A Faraday cage or Faraday shield is an enclosure formed by conducting material or by a mesh of such material. Such an enclosure blocks out external static and non-static electric fields. Faraday cages are named after the English scientist Michael Faraday, who invented them in 1836.
A Faraday cage's operation depends on the fact that an external static electrical field will cause the electrical charges within the cage's conducting material to redistribute themselves so as to cancel the field's effects in the cage's interior. This phenomenon is used, for example, to protect electronic equipment from lightning strikes and electrostatic discharges.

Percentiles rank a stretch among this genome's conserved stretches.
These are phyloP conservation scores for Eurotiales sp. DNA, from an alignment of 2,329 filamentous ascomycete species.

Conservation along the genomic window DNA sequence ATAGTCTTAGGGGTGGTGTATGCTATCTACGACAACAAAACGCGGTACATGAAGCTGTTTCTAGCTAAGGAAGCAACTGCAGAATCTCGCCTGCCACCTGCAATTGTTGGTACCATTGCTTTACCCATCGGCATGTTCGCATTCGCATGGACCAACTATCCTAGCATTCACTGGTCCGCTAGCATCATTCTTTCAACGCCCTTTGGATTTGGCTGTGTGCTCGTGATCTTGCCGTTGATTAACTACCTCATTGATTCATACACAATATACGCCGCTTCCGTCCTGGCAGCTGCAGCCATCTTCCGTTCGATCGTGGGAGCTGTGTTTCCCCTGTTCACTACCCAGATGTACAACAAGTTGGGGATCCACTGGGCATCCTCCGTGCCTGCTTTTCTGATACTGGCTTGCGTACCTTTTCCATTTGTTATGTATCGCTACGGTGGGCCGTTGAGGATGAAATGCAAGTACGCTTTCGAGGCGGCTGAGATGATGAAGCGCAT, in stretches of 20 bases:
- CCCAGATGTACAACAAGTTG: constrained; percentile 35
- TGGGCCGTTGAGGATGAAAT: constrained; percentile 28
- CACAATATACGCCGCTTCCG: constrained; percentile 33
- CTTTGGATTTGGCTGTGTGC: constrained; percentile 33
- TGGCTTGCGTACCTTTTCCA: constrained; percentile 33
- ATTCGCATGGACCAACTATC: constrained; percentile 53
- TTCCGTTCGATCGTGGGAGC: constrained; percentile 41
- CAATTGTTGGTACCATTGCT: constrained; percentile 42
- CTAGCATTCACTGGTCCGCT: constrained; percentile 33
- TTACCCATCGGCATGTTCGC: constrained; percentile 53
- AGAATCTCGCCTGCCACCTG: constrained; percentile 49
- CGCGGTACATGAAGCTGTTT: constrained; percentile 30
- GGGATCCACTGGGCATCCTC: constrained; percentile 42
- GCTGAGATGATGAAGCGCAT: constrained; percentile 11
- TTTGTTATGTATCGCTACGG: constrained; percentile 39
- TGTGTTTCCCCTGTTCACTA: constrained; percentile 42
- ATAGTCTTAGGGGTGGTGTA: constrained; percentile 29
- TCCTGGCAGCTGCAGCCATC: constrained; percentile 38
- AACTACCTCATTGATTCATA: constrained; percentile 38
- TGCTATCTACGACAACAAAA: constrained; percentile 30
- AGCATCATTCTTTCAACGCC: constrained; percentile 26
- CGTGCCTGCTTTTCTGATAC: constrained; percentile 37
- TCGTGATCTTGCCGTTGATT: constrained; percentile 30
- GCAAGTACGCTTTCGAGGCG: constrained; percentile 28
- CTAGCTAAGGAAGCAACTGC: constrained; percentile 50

Faraday cages cannot block static and slowly varying magnetic fields, such as the Earth's magnetic field (a compass will still work inside). To a large degree though, they shield the interior from external electromagnetic radiation if the conductor is thick enough and any holes are significantly smaller than the wavelength of the radiation. For example, certain computer forensic test procedures of electronic systems that require an environment free of electromagnetic interference can be carried out within a screen room. These rooms are spaces that are completely enclosed by one or more layers of a fine metal mesh or perforated sheet metal. The metal layers are grounded in order to dissipate any electric currents generated from external or internal electromagnetic fields, and thus they block a large amount of the electromagnetic interference. See also electromagnetic shielding.